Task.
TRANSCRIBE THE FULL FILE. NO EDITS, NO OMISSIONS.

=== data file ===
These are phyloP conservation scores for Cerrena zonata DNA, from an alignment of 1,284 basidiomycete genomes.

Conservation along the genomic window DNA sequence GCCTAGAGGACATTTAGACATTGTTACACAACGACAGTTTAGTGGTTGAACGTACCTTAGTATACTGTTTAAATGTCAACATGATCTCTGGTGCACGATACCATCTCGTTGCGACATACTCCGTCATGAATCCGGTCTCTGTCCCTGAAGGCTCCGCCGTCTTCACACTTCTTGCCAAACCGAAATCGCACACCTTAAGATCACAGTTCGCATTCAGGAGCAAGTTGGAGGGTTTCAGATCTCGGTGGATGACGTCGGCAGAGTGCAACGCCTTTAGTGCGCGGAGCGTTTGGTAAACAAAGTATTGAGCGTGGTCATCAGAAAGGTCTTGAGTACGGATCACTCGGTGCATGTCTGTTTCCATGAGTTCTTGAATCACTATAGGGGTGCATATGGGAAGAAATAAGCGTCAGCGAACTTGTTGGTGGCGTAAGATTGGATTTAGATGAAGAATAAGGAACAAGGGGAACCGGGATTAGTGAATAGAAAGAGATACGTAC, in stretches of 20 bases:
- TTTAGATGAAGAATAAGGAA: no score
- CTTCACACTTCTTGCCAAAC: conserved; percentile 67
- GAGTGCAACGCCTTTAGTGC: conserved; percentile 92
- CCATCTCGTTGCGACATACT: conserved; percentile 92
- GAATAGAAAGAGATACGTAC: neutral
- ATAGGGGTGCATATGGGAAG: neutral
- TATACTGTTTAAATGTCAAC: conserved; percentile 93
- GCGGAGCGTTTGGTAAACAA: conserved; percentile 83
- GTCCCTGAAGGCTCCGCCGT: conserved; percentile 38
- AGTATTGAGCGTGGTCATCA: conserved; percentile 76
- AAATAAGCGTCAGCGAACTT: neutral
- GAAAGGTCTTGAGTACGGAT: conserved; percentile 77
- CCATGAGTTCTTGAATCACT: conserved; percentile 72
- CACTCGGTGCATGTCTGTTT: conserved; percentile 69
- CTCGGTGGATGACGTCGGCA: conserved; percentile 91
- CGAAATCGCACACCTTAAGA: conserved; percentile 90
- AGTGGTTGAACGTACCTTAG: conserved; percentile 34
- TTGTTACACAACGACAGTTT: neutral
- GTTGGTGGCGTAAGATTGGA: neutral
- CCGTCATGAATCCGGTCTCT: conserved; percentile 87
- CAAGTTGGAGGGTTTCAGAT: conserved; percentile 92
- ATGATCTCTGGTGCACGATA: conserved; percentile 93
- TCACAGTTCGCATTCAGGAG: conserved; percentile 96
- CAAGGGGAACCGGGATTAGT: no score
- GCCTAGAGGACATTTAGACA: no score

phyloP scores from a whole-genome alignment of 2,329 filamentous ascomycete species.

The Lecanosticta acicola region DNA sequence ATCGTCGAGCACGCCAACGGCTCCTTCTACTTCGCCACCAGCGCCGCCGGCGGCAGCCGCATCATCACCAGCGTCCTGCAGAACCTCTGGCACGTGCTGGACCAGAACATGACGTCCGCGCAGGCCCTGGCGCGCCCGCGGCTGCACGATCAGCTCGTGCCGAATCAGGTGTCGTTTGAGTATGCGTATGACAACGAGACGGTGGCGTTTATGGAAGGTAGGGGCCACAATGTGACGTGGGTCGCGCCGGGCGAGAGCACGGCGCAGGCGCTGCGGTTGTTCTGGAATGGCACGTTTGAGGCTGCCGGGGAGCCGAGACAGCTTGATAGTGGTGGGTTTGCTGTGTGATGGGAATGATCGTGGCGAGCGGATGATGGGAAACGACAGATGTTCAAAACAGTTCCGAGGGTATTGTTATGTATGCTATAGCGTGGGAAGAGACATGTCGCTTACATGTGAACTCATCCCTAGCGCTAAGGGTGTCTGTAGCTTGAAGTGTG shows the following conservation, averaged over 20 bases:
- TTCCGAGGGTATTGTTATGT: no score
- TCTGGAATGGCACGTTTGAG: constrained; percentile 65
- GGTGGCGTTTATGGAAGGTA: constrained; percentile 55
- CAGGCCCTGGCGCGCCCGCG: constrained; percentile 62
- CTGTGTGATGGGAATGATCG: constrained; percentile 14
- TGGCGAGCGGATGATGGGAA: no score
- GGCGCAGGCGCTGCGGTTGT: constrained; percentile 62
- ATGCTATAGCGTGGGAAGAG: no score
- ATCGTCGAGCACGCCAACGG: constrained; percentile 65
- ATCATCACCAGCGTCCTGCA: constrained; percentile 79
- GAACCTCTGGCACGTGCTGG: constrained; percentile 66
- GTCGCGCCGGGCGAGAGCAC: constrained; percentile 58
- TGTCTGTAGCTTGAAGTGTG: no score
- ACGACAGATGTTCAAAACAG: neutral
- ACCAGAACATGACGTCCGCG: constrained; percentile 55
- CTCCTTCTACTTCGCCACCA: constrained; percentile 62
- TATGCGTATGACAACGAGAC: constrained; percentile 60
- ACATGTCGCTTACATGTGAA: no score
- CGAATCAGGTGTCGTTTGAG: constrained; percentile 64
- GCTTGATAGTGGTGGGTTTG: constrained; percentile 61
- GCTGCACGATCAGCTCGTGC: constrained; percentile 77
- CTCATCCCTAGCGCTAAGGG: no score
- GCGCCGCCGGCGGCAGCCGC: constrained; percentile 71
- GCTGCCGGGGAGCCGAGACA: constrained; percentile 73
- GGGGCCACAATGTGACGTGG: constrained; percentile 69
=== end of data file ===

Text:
These are phyloP conservation scores for Cerrena zonata DNA, from an alignment of 1,284 basidiomycete genomes.

Conservation along the genomic window DNA sequence GCCTAGAGGACATTTAGACATTGTTACACAACGACAGTTTAGTGGTTGAACGTACCTTAGTATACTGTTTAAATGTCAACATGATCTCTGGTGCACGATACCATCTCGTTGCGACATACTCCGTCATGAATCCGGTCTCTGTCCCTGAAGGCTCCGCCGTCTTCACACTTCTTGCCAAACCGAAATCGCACACCTTAAGATCACAGTTCGCATTCAGGAGCAAGTTGGAGGGTTTCAGATCTCGGTGGATGACGTCGGCAGAGTGCAACGCCTTTAGTGCGCGGAGCGTTTGGTAAACAAAGTATTGAGCGTGGTCATCAGAAAGGTCTTGAGTACGGATCACTCGGTGCATGTCTGTTTCCATGAGTTCTTGAATCACTATAGGGGTGCATATGGGAAGAAATAAGCGTCAGCGAACTTGTTGGTGGCGTAAGATTGGATTTAGATGAAGAATAAGGAACAAGGGGAACCGGGATTAGTGAATAGAAAGAGATACGTAC, in stretches of 20 bases:
- TTTAGATGAAGAATAAGGAA: no score
- CTTCACACTTCTTGCCAAAC: conserved; percentile 67
- GAGTGCAACGCCTTTAGTGC: conserved; percentile 92
- CCATCTCGTTGCGACATACT: conserved; percentile 92
- GAATAGAAAGAGATACGTAC: neutral
- ATAGGGGTGCATATGGGAAG: neutral
- TATACTGTTTAAATGTCAAC: conserved; percentile 93
- GCGGAGCGTTTGGTAAACAA: conserved; percentile 83
- GTCCCTGAAGGCTCCGCCGT: conserved; percentile 38
- AGTATTGAGCGTGGTCATCA: conserved; percentile 76
- AAATAAGCGTCAGCGAACTT: neutral
- GAAAGGTCTTGAGTACGGAT: conserved; percentile 77
- CCATGAGTTCTTGAATCACT: conserved; percentile 72
- CACTCGGTGCATGTCTGTTT: conserved; percentile 69
- CTCGGTGGATGACGTCGGCA: conserved; percentile 91
- CGAAATCGCACACCTTAAGA: conserved; percentile 90
- AGTGGTTGAACGTACCTTAG: conserved; percentile 34
- TTGTTACACAACGACAGTTT: neutral
- GTTGGTGGCGTAAGATTGGA: neutral
- CCGTCATGAATCCGGTCTCT: conserved; percentile 87
- CAAGTTGGAGGGTTTCAGAT: conserved; percentile 92
- ATGATCTCTGGTGCACGATA: conserved; percentile 93
- TCACAGTTCGCATTCAGGAG: conserved; percentile 96
- CAAGGGGAACCGGGATTAGT: no score
- GCCTAGAGGACATTTAGACA: no score

phyloP scores from a whole-genome alignment of 2,329 filamentous ascomycete species.

The Lecanosticta acicola region DNA sequence ATCGTCGAGCACGCCAACGGCTCCTTCTACTTCGCCACCAGCGCCGCCGGCGGCAGCCGCATCATCACCAGCGTCCTGCAGAACCTCTGGCACGTGCTGGACCAGAACATGACGTCCGCGCAGGCCCTGGCGCGCCCGCGGCTGCACGATCAGCTCGTGCCGAATCAGGTGTCGTTTGAGTATGCGTATGACAACGAGACGGTGGCGTTTATGGAAGGTAGGGGCCACAATGTGACGTGGGTCGCGCCGGGCGAGAGCACGGCGCAGGCGCTGCGGTTGTTCTGGAATGGCACGTTTGAGGCTGCCGGGGAGCCGAGACAGCTTGATAGTGGTGGGTTTGCTGTGTGATGGGAATGATCGTGGCGAGCGGATGATGGGAAACGACAGATGTTCAAAACAGTTCCGAGGGTATTGTTATGTATGCTATAGCGTGGGAAGAGACATGTCGCTTACATGTGAACTCATCCCTAGCGCTAAGGGTGTCTGTAGCTTGAAGTGTG shows the following conservation, averaged over 20 bases:
- TTCCGAGGGTATTGTTATGT: no score
- TCTGGAATGGCACGTTTGAG: constrained; percentile 65
- GGTGGCGTTTATGGAAGGTA: constrained; percentile 55
- CAGGCCCTGGCGCGCCCGCG: constrained; percentile 62
- CTGTGTGATGGGAATGATCG: constrained; percentile 14
- TGGCGAGCGGATGATGGGAA: no score
- GGCGCAGGCGCTGCGGTTGT: constrained; percentile 62
- ATGCTATAGCGTGGGAAGAG: no score
- ATCGTCGAGCACGCCAACGG: constrained; percentile 65
- ATCATCACCAGCGTCCTGCA: constrained; percentile 79
- GAACCTCTGGCACGTGCTGG: constrained; percentile 66
- GTCGCGCCGGGCGAGAGCAC: constrained; percentile 58
- TGTCTGTAGCTTGAAGTGTG: no score
- ACGACAGATGTTCAAAACAG: neutral
- ACCAGAACATGACGTCCGCG: constrained; percentile 55
- CTCCTTCTACTTCGCCACCA: constrained; percentile 62
- TATGCGTATGACAACGAGAC: constrained; percentile 60
- ACATGTCGCTTACATGTGAA: no score
- CGAATCAGGTGTCGTTTGAG: constrained; percentile 64
- GCTTGATAGTGGTGGGTTTG: constrained; percentile 61
- GCTGCACGATCAGCTCGTGC: constrained; percentile 77
- CTCATCCCTAGCGCTAAGGG: no score
- GCGCCGCCGGCGGCAGCCGC: constrained; percentile 71
- GCTGCCGGGGAGCCGAGACA: constrained; percentile 73
- GGGGCCACAATGTGACGTGG: constrained; percentile 69